May Day and The United States


Following the United Kingdom's irresolute resolution to leave the EU, commentators from either extremes of the Atlantic were sure to include, at some point or other, the assurance that all this European melodrama was in fact relevant to Americans. One writer from the New Republic called it a “screaming warning from the gods” to not underestimate Trump's chances this November. CNN, weirdly faithful to our native tradition of self-absorption, suggested that Britain was having “a Donald Trump moment,” as though both nationalism and euro-skepticism were contagions of American origin, until-now unknown to the Old Motherland or indeed the Continent itself which in the last century hosted two highly unpleasant world wars, among others. Donald Trump himself, when asked for his take on 'Brexit,' responded with a one-syllable noise: “huh?” Although when it was explained to him he found little to mull over: “Oh yeah, I think they should leave.”

If indeed the UK is the foreshadowing culmination of the ingredients we are also cooking with, I do wonder how strained the parallels will become now that we know who Britain's next Prime Minister will be. Neither the cartoonish former Mayor of London, nor the … well … cartoonish leader of UKIP and Brexit-instigator Nigel Farage had the clout nor heart to ascend to the title. (an aside on Farage, lest we start to suspect he has only recently tried on his best Trump impression: have a look at him mocking the EU president in European Parliament in 2010. He brings to mind what turns out to have been a timeless description by PG Wodehouse of his 1938 character Roderick Spode, leader of the hapless Black-shorts: It was “as if Nature had intended to make a gorilla and had changed its mind at the last moment.” That was a caricature of British ultra-nationalists eighty years ago, and now the farce is closer to the reality, once again bearing out the old maxim of an unmentionable old scribbler.)

Instead the highest political office in Britain will go to Theresa May, and most of us in America will have to do a bit of catching up to know what that means. She has been a member of Parliament since 1997, and Home Secretary since 2010, and , well never mind ... you can read her wikipedia page as easily as I can.

It turns out May is pretty interesting. Despite being leader of the conservative party, she is no kind of conservative in the weird American sense. She talks rather a lot about gender pay gaps, admonishes conservative colleagues for getting 'nasty' reputations, and somewhat refreshingly admitted on live television that she had changed her mind on gay adoption. On other issues she has a reputation as a hardliner. She wants to reduce immigration by various means, including limiting immigrants under a certain income level.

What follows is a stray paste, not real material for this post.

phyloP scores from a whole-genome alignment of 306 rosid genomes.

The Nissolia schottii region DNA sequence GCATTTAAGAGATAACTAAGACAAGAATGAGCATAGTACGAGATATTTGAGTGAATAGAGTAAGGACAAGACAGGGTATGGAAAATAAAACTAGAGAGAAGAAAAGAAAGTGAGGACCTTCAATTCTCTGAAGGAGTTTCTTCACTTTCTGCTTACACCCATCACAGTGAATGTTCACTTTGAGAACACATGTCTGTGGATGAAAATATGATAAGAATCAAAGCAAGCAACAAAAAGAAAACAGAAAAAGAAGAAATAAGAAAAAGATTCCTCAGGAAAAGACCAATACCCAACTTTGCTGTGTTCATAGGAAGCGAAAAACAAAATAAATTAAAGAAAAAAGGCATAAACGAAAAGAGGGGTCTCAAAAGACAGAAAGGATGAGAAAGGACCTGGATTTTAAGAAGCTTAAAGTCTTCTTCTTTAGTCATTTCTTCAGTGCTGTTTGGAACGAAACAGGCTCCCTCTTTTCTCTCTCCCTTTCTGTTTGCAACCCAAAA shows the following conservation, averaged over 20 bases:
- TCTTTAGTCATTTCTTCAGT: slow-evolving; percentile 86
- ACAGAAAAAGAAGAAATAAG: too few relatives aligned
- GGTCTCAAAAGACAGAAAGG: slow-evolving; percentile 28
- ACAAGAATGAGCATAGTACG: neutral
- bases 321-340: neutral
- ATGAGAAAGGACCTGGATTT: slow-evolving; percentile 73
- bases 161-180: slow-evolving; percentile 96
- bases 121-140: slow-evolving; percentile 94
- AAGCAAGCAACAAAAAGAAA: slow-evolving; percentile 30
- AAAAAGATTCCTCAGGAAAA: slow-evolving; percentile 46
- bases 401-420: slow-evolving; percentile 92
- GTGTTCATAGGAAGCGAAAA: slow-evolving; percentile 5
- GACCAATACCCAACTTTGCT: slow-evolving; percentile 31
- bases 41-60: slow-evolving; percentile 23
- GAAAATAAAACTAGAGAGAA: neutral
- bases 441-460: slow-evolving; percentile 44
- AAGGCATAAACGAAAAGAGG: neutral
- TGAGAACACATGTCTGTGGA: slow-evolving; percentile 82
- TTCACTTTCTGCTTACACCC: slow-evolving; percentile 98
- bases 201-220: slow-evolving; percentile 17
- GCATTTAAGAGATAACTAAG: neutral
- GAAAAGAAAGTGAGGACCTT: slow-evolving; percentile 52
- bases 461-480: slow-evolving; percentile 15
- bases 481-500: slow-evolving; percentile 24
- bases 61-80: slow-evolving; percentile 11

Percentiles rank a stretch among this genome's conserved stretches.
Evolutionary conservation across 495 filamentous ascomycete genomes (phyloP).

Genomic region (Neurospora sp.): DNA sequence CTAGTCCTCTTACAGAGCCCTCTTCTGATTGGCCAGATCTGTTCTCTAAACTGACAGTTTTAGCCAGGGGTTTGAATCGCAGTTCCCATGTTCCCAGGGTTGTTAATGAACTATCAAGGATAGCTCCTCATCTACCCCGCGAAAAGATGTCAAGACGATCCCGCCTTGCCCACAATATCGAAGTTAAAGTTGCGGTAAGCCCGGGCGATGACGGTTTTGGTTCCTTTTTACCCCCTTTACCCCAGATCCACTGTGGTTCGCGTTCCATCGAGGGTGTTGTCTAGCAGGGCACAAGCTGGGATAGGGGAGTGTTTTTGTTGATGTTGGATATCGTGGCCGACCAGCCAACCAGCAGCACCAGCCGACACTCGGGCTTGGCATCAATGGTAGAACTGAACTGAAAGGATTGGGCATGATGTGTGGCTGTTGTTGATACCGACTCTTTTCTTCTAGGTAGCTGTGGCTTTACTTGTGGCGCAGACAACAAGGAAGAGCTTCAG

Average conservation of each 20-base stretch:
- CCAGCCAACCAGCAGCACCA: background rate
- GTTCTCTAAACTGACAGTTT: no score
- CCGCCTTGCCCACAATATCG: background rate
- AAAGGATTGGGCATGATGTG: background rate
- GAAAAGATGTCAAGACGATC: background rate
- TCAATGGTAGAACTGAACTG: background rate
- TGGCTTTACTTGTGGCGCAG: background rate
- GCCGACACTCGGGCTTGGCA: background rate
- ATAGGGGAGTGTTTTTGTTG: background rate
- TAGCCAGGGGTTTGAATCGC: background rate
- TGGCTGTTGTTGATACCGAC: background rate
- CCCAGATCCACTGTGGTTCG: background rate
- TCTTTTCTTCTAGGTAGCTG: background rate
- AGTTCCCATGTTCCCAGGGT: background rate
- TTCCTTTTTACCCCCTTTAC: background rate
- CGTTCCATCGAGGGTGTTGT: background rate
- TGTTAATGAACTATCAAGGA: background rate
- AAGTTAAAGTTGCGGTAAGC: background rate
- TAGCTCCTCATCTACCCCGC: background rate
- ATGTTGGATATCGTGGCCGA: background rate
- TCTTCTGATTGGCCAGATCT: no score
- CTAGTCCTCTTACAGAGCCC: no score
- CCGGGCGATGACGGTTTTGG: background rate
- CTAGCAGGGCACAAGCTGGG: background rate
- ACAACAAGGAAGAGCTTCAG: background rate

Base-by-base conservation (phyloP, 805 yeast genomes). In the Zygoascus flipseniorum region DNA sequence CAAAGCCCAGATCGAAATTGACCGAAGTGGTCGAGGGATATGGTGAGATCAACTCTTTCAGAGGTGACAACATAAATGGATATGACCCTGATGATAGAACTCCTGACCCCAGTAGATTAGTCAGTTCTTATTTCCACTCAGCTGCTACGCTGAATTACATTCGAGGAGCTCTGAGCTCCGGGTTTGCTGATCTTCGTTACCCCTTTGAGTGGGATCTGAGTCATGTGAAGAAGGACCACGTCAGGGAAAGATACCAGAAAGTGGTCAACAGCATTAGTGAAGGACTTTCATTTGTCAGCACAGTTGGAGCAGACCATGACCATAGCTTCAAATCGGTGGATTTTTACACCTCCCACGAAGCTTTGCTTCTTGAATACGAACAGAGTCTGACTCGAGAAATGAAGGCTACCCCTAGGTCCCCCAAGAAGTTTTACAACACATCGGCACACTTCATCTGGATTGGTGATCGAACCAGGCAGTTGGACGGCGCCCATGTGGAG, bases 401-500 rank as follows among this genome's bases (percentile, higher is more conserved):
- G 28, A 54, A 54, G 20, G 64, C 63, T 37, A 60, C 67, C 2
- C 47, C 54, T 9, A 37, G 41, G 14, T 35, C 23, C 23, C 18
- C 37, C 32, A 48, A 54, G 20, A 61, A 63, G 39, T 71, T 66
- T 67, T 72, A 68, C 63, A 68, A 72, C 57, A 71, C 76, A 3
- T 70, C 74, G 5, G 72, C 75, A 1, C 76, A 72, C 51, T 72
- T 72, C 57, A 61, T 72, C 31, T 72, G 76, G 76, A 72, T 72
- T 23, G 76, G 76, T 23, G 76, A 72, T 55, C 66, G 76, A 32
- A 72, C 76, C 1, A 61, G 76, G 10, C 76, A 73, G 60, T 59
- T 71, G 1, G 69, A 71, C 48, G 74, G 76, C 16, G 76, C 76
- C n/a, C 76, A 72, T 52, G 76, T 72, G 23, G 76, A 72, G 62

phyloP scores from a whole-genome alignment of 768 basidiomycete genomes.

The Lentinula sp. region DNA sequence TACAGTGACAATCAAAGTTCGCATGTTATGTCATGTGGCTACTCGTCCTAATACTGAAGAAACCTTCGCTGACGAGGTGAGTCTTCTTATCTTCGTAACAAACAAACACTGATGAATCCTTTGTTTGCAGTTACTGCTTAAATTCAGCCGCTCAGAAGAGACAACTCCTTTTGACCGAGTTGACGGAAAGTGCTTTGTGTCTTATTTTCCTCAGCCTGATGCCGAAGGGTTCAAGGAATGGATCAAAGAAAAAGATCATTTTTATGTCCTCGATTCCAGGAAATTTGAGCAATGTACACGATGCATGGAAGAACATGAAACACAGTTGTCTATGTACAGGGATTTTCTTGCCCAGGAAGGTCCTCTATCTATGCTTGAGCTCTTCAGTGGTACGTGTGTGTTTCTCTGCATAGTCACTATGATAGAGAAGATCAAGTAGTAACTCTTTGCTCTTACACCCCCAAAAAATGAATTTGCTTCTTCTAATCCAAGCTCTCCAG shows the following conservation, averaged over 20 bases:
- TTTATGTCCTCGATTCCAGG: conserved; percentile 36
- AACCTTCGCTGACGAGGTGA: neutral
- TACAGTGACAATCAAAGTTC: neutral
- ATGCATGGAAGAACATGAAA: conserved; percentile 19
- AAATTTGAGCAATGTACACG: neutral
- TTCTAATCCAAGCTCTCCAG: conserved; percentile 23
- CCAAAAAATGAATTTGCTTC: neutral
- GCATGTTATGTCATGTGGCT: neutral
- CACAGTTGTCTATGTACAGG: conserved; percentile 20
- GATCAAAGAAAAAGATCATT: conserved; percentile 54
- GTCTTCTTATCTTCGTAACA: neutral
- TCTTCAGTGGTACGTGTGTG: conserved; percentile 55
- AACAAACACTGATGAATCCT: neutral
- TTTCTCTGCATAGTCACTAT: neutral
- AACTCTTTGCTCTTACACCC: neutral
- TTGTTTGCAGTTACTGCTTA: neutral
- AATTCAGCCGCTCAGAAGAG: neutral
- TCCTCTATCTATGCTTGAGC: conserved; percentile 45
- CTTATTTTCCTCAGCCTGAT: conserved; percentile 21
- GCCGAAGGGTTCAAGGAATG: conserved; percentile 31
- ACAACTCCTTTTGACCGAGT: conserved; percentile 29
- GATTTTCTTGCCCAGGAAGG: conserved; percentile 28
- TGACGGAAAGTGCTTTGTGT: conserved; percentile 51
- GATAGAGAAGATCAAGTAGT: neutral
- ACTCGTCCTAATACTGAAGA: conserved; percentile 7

And she can be a tough figure in person. See her here giving a severe scolding to the Police Federation (the closest thing Britain has to a police union) in the midst of their (admittedly ludicrous) presentation against her and her budget cuts.

Crucially, she was one of the only of this batch of candidates for prime minister who was against the Brexit. And this in particular is where any parallels to the United States' upcoming election becomes untenable. The UK will get their Brexit, May has assured us; that cannot be in doubt. But the more absurd and dangerous politicians associated most closely with the Brexit clearly do not have the support in the inner rooms of the Conservative party, and (here comes the difference), they have done something about it. So while the Leave vote has won, and something like Leaving will come of it, it seems at least for now as though the Brits have found a firewall with which to guard against any slippery sloping towards full-blown nationalism, or dare I say it, fascism. In May the UK have at least found a person who is clearly smart, capable, hard working, and decidedly not crazy. Not a high bench mark, but a sign of the times. And that is the irony of America's situation. Go big or go home for us, I suppose. We still have it in our power to avoid a disastrous vote altogether; we still have ahead of us a decision which will symbolically affirm or rebuff an appeal to irrational fear of immigrants and love of vulgarity. But if we affirm it in November, we will not get a more sensible version of the cartoon Donald Trump; we will just get Donald Trump, seller of magic tonics and Commander-in Chief, for a minimum of four years.

Meanwhile, it will be interesting to see how the star of Theresa May rises or wanes. Unfortunately, we do not yet know which powerful woman she will be like. Conversations online and on television have already been mulling whether she will govern like Angela Merkel, or if she's more in the cast of Margaret Thatcher. Given her moderate, pragmatic,charisma-less style, it has also been suggested that she might quite naturally form a bond with our own Hillary Clinton. The headline-rich, meme-ready, story-writes-itself potential for a new trans-Atlantic Ya Ya Sistertood is evidently far too tantalizing a prospect to resist, so for now let's not yet consider that she may well have more in common with one of the world's several male politicians, or that she need not be compared to another woman at all, having a record of her own. Though it would at least be fair to note that, were Clinton to win in November, the three financial giants of the western world would have women as their leaders. One kind of progress, to be sure.

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